Impacts of Tourism on the Native Community of Infierno

In Puerto Maldonado, the capital of the Madre de Dios region, we met with Javier F. Gordillo, who is an independent researcher and consultant. He was previously a representative of Rainforest Expeditions (RFE) for three and an half years. After that, he resigned and worked for a consulting business company. Four years ago, he opened a chili sauce company with his friend and has had a quite satisfactory sales record. At present, he is working as an independent consultant. Apart from that, he also enjoys his leisure time playing guitar in a local bar every weekend.

After having had such a wonderful experience at Posada Amazonas and getting to know some of the community members of Infierno, it was valuable for us to meet someone familiar with the entire project development cycle because he provided a different perspective from our personal observations about how this project has been established and developed.

According to Gordillo, RFE has developed the partnership with Inferno since 1996. They signed a 20-year contract to manage the eco-lodge. 60% of the profits goes to the community, while the remaining 40% goes to the company. Although they have different proportions of profit, they have the same 50-50 power of decision making.

The 18-year-old program has brought huge impacts to Infierno; not only economic changes but also changes in their thinking. Nobody had a salary before this program. But today, from the Lavado fish farm to Infierno’s control committee, the staff and guides and every family of Infierno receives money. The lifestyle of the local residents has changed and their quality of life improved. They understand and learn western cultures and knowledge through keeping in touch with tourists from all around the world. As the program has developed, people have realized that nature is the main resource and that economic returns are not immediate.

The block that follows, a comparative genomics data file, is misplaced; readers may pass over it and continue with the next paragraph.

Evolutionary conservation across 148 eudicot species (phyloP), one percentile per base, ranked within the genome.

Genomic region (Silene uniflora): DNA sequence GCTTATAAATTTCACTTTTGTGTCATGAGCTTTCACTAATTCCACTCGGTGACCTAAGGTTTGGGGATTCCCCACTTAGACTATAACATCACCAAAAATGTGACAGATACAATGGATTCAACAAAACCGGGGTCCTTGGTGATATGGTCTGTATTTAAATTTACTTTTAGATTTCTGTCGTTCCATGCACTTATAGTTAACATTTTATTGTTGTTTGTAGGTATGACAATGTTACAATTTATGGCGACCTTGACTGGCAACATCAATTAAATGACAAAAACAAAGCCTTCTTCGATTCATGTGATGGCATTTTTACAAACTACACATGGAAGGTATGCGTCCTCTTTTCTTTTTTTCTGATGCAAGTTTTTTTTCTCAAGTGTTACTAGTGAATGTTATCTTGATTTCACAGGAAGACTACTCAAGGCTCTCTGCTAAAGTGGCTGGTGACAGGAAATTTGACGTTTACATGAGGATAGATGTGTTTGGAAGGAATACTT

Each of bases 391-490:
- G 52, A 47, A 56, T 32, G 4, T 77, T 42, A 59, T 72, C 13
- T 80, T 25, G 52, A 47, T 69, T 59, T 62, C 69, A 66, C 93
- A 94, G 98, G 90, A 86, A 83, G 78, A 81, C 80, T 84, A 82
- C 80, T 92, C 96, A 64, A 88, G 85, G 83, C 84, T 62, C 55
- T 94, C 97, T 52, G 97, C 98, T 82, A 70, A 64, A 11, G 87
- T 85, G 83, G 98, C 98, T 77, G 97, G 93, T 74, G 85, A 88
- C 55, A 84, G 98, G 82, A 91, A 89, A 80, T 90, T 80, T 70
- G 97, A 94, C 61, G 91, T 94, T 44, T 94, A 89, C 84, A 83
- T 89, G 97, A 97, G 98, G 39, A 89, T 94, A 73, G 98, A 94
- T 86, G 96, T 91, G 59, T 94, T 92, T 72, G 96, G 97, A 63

Gordillo mentioned that “community-based projects only survive on trust-building” in the concluding part of his presentation. This impressed me most. Trust-building was an integral part of every process of this program and has continued to develop along with the program. As Gordillo said in his slides, trust building is time costly and, thus, expensive. It was difficult for the community and company to cooperate with each other at the beginning, especially conceptually. Among Infierno members, the native Ese’eja and the more recent arrivals, ribereños, also had major conflicts over several years. But as time went by, they realized that only trust and cooperation would benefit them both. RFE has overcome the mental barrier of acknowledging the community as a real and meaningful partner. They recognized the importance of the community’s growth and helped them to develop. Infierno overcame its divisions and learned to use the legal system. These changes in turn brought huge benefits to them—more income, more stable jobs, happier lives and less conflict. As fire ants and acacia maintain a symbiotic relationship in the Amazon rainforest, Infierno and RFE rely on each other and help each other in this program.

The original end date of the 20-year collaboration has been postponed to 2019, which means the community will be independent after that. We all fell in love with this project and would love to see the continued success of the lodge, but we also know that tasks like marketing are difficult and complicated. Maybe that’s why the cooperative arrangement with RFE will continue for another three years. In the future, the community will need to take on all of the operations of the lodge – from management to marketing to accounts – both an opportunity and a challenge for the community.

– Jingran Xu

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